Is Gender Discrimination still a Problem?


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This topic contains 4 replies, has 3 voices, and was last updated by  sylvia hammond 1 week, 1 day ago.

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  • #67449

    sylvia hammond
    Keymaster

    This week the WomEng organisation for women in engineering posted a critical comment on the Facebook UCTEBE page. They were objecting to a published article by the CEO of SAICE – the South African Institute of Civil Engineers. I have attached a copy of the article – Out of a Rib, which expresses an opinion that it is a waste of time and money to encourage women into engineering.

    UCT EBE (engineering and built environment) faculty has been running a promotion encouraging women into STEM (science technology engineering and maths) and the engineering profession. Today the Dean of the UCT EBE faculty distributed an article disagreeing with the sentiments of the SAICE CEO article. Also attached.

    As training providers, what is your opinion and experience? Are women still being discriminated against and discouraged when they want to study towards what are traditionally male careers?

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  • #67455

    Ken Annandale
    Participant

    The writer’s quoted statistic seems to say it all:
    “But the most striking is that, of almost 6000 professionally registered members, only 5% are women”.
    I would be interested to see whether there is a correlation between the average professional’s age and career longevity.
    Furthermore, I wonder if this statistic is reflected in other robust professions and environments? I heard this said of staff the combat forces and amongst commercial divers, who suffered from an imbalance in gender equality.
    This should be an interesting PhD thesis.
    Regards
    Ken

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  • #67464

    Hannes Nel
    Participant

    Out on a rib – my impressions
    Rather than to substantiate his post-positivist arguments like “Women in egalitarian gender-equal societies do not choose careers in STEM”; or “…when work was the same for exactly the same hours worked, women earned more than men,” the writer one-sidedly claims that female engineers know that he is on their side. Why not let them decide, based on the arguments and spirit of the article?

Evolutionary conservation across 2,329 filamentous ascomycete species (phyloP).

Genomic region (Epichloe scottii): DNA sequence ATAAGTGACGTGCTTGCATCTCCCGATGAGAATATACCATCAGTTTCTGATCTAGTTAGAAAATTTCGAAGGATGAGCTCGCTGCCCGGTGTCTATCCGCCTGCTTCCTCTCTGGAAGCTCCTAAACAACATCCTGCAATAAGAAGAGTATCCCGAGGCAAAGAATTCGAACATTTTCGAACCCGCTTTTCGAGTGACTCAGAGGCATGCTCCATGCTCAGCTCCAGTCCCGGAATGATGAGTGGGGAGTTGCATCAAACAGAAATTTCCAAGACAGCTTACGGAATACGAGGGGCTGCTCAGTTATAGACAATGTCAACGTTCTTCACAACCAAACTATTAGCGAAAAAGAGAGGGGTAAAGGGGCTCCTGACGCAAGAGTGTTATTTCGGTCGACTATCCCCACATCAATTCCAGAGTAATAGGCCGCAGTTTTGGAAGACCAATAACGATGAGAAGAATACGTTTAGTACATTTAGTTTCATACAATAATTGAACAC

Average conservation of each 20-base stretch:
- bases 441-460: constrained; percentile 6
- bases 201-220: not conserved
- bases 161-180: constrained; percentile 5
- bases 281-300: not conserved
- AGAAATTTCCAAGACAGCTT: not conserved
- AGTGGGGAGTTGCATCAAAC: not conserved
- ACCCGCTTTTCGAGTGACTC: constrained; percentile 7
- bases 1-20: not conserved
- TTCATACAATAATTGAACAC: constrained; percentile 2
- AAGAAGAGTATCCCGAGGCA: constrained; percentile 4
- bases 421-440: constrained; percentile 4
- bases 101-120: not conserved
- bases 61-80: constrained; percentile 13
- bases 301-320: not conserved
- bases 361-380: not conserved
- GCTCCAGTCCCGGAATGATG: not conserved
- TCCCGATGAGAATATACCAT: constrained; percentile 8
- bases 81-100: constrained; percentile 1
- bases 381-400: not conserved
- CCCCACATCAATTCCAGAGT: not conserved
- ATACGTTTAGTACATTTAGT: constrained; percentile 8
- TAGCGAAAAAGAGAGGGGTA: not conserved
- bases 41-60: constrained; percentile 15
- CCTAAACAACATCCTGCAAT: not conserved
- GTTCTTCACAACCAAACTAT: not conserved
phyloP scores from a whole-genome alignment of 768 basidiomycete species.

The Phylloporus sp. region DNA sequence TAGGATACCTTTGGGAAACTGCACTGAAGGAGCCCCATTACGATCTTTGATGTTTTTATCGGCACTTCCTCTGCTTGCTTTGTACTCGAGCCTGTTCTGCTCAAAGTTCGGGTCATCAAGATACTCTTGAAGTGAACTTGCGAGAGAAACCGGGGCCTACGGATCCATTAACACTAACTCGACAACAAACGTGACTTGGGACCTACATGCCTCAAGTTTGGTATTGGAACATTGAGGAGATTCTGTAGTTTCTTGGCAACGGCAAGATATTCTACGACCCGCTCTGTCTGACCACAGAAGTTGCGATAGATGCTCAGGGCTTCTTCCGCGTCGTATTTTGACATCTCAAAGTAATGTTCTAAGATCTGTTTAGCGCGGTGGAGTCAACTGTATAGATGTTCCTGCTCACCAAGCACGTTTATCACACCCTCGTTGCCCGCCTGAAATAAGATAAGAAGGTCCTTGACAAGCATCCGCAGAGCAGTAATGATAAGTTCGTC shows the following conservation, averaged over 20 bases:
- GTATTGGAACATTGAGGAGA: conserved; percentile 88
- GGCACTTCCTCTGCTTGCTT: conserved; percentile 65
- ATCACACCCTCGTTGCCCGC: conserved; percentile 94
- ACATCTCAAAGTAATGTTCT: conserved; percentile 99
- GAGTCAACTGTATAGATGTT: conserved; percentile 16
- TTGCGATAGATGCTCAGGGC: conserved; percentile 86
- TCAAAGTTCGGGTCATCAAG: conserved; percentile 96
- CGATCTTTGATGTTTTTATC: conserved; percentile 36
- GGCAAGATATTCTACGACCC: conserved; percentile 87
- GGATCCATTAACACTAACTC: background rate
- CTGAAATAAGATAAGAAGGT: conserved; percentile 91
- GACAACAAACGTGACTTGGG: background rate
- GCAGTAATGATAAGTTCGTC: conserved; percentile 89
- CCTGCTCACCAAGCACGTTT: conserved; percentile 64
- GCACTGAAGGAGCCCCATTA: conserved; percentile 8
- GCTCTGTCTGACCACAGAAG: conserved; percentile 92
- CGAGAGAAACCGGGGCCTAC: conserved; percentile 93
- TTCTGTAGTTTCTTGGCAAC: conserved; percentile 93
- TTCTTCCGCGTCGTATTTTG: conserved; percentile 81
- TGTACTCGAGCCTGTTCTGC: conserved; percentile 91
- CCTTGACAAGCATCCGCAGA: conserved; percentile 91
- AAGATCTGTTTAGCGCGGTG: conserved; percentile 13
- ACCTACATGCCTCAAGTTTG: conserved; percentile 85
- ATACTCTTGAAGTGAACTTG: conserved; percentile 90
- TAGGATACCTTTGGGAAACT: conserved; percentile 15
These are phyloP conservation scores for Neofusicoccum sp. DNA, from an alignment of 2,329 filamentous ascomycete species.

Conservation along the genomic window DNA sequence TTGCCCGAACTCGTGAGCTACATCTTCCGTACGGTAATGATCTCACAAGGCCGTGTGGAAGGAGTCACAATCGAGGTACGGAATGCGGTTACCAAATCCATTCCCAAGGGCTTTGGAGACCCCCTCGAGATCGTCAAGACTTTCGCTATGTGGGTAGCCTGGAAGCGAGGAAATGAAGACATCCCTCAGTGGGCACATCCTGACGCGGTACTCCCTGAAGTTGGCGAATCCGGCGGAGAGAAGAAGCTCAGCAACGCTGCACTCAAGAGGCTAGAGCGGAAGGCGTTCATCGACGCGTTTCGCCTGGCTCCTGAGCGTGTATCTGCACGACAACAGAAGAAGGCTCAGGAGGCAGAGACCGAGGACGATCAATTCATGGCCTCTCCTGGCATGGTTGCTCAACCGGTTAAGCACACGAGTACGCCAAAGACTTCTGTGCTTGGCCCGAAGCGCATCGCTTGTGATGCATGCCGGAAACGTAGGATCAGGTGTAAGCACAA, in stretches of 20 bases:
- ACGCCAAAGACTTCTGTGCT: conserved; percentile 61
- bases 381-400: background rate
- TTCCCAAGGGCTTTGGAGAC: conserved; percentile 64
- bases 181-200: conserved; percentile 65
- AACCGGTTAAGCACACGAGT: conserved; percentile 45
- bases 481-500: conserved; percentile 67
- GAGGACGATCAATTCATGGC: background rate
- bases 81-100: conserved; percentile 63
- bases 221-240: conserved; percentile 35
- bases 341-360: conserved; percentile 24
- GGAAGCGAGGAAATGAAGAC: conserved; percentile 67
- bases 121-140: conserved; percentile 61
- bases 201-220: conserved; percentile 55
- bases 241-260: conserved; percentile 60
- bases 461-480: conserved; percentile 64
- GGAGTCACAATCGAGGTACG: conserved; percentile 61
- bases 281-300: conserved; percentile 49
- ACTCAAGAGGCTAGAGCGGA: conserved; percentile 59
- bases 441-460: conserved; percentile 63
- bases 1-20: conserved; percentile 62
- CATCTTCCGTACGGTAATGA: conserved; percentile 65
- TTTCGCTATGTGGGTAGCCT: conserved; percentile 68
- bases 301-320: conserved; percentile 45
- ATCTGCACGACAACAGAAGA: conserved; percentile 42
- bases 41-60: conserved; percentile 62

Then again, if what the writer wrote is correct, female intellectuals in any field should guard against falling back on feminist rhetoric by, for example, claiming that they have to work twice as hard as men to be accepted as equals. This is not necessary and women who are intellectually gifted and well-qualified should and can prove themselves as scientists, not as members of a particular gender. The social structure of South Africa, and the world at large, evolved over time to the point where we now largely have a situation of naturalistic gender equality. Or is this still not the case?
    Professor Lewis’s stance might be interpreted as lack of academic consistency of which feminist points of view are often accused. Women need not fall back on emotional arguments to prove their worth as true scientists – all they need to do is to perform as well as or, as is often the case, outperform men. Then again, this need not be a competition between genders.
    In closing, diversity is not at issue. If women happened to be in the majority as engineers or any other field of expertise, then so be it – or the other way around. I do not agree that more should be invested in attracting more women to STEM careers unless, of course, there is valid and accurate evidence that women are still being discriminated against. More should be done, if it is not already so, to ensure that there is no differentiation in access and opportunities to study and be appointed for women and men. Merit has nothing to do with gender – it is all about performance and intellectual potential.
    Dr Hannes Nel

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  • #67466

    sylvia hammond
    Keymaster

    For those interested in following the debate – the Cape Talk interview is available on:
    Broadcast of Cape Talk interview
    The WomEng NGO explains the response they have received and many requests to remove the CEO – from men as well as women.
    Apparently the SAICA board is being convened for an emergency meeting.

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  • #67477

    sylvia hammond
    Keymaster

    A further update is the Press Statement from the SAICA board – attached as a graphic, but if you would like to read the comments and see the original – and you are on Twitter this is the link:

    SAICA press statement

    Ken mentions the low female membership – as you will see from the comments, I would not be surprised if that doesn’t reduce even further. Clearly, this is not a Board that could understand the offence caused by the patronising and patriarchal tone of the article.

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